WESPEN Online Order Form print this page
US Fish & Wildlife Service FieldNotes
REGION 8: During Fire Season, Our First Priority is Safety
Region 8, May 22, 2009
San Diego NWR Refuge Manager Jill Terp explains how removing fuels and creating defensible space around homes helps prevent the spread of wildfires into housing areas. (photo: Scott Flaherty)
San Diego NWR Refuge Manager Jill Terp explains how removing fuels and creating defensible space around homes helps prevent the spread of wildfires into housing areas. (photo: Scott Flaherty) - Photo Credit: n/a

by Scott Flaherty, External Affairs
With the 2009 fire season upon us, the Pacific Southwest Region is clarifying how to handle fire situations in California and Nevada when endangered or threatened species may be involved. The Service will follow the emergency consultation process as detailed in Section 7 of the Endangered Species Act (ESA), which states that formal consultation will be initiated as soon as practicable after the emergency is under control.

Persistent drought throughout the Pacific southwest region is increasing the potential for another active fire season. While predictions indicate a below normal fire season in Nevada, an above normal wildfire season is predicted for California, especially in the northern California where drought, early snow melt and a dry spring is resulting in an abundance of dry seasonal grasses and other fuels.

On May 21, Ren Lohoefener, Regional Director for the Service’s Pacific Southwest Region sent a memorandum to all field supervisors and staff reminding them about priorities and procedures.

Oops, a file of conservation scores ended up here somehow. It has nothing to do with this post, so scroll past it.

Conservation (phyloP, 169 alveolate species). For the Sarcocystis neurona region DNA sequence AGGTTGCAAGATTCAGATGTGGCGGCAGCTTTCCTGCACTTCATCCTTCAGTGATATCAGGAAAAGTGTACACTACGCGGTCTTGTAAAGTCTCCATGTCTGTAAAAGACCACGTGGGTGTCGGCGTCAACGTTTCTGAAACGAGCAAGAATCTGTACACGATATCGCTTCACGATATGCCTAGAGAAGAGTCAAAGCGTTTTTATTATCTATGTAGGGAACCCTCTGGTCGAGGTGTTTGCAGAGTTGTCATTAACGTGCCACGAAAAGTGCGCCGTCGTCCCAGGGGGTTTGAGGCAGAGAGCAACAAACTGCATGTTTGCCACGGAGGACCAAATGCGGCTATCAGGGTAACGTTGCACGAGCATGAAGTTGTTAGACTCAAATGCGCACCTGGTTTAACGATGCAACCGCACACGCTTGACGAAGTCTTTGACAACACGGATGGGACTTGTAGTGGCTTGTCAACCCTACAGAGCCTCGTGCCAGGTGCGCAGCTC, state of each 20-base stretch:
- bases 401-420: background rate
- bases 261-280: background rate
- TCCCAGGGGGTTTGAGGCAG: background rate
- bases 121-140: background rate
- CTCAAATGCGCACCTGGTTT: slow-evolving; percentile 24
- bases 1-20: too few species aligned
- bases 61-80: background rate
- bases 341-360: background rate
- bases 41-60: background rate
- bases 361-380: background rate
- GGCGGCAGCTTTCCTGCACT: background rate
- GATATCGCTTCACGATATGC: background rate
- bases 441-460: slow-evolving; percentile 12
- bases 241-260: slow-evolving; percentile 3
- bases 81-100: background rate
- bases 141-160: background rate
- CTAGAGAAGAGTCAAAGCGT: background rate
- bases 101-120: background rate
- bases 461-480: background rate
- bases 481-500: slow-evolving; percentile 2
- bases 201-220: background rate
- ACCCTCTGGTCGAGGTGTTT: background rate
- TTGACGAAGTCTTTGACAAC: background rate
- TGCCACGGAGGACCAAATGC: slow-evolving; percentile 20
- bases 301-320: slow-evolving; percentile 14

“Under no circumstances will we take chances with human safety,” Lohoefener said. “Safety is our top priority. Any action needed to safeguard human life will be taken first. We will regroup and accomplish our consultations afterward."   

Service personnel are coordinating with the U.S. Forest Service, Bureau of Land Management, National Park Service, Tribes, California Department of Forestry, Cal Fire, Nevada Department of Forestry, county officials and others to expedite the consultation process for emergency situations. The Service will follow the emergency consultation process as detailed in Section 7 of the Endangered Species Act (ESA), which states that formal consultation will be initiated as soon as practicable after the emergency is under control.

In addition to providing consultations on endangered and threatened species, the Service has a long-standing role in fire prevention, hazardous fuels reduction, fire preparedness and response.

The Service completes annual fire readiness reviews of all fire personnel located at the National Wildlife Refuges throughout California and Nevada. Fire staff complete training, prepare fire equipment, and work to improve communications with interagency and local fire authorities. Service firefighters suppress unwanted and unmanaged wildfires on refuge lands and also support State and local fire response efforts.

The Service's hazardous fuels reduction projects include prescribed burning, mechanical, and biological treatments such as grazing. These projects work to reduce hazardous levels of vegetation, increase defensible space, enhance habitat and protect communities and property from catastrophic wildfire. Defensible space is the area around a structure that has been landscaped to reduce fire danger.

To find out more about the Service's fire program in California, Nevada and the Klamath Basin visit http://www.fws.gov/cno/fire/  

 

Contact Info: Scott Flaherty, , Scott_Flaherty@fws.gov